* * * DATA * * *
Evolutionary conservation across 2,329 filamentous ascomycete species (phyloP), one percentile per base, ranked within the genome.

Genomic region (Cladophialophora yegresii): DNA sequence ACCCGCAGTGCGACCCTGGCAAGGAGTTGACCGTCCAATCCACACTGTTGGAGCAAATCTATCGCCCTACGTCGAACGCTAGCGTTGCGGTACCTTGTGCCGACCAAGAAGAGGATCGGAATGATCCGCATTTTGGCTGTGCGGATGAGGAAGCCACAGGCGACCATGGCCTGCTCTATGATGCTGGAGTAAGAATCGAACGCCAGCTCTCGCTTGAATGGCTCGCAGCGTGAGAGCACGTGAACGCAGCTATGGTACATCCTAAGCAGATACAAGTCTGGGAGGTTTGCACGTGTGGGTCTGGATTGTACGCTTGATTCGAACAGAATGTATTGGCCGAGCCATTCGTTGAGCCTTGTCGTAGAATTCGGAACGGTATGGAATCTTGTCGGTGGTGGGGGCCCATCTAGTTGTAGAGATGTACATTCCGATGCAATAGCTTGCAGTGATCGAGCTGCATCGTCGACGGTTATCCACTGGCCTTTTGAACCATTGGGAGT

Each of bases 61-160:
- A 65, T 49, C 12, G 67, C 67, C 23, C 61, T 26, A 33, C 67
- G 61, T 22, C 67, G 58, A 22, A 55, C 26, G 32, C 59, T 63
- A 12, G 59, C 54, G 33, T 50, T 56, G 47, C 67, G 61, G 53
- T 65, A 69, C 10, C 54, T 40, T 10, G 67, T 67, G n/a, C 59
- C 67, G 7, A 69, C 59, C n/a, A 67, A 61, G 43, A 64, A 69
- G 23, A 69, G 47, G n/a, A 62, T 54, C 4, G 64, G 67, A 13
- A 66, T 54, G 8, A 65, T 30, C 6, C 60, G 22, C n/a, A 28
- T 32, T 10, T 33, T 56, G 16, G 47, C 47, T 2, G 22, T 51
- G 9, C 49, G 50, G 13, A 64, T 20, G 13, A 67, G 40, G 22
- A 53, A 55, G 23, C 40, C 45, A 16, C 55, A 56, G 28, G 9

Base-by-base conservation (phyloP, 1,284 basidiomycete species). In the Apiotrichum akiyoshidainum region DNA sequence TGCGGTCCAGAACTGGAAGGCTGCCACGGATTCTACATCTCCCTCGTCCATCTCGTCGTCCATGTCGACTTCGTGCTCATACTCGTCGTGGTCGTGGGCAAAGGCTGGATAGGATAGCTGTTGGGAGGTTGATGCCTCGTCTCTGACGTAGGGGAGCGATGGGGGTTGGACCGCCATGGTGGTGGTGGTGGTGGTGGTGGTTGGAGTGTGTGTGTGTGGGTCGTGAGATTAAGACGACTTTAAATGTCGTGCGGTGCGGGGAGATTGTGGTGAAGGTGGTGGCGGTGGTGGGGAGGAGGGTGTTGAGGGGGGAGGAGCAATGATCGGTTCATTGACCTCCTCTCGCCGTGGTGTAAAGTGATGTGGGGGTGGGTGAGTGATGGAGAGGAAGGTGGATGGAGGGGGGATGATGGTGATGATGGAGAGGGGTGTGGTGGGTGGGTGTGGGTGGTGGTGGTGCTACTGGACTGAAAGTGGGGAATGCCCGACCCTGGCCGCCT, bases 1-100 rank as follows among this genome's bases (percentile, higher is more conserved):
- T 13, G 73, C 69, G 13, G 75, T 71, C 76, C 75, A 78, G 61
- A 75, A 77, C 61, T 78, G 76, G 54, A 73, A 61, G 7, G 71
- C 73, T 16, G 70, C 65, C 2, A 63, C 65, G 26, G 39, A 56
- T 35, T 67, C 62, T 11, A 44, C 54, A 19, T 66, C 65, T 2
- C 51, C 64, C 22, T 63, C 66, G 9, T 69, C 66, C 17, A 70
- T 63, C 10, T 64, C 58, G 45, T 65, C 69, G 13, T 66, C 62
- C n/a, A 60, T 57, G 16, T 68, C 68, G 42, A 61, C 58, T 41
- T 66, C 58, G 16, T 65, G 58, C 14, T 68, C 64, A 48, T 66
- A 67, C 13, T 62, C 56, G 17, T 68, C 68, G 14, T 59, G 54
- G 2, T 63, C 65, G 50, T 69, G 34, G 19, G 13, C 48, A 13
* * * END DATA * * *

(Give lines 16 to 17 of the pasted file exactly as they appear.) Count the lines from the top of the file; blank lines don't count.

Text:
- A 75, A 77, C 61, T 78, G 76, G 54, A 73, A 61, G 7, G 71
- C 73, T 16, G 70, C 65, C 2, A 63, C 65, G 26, G 39, A 56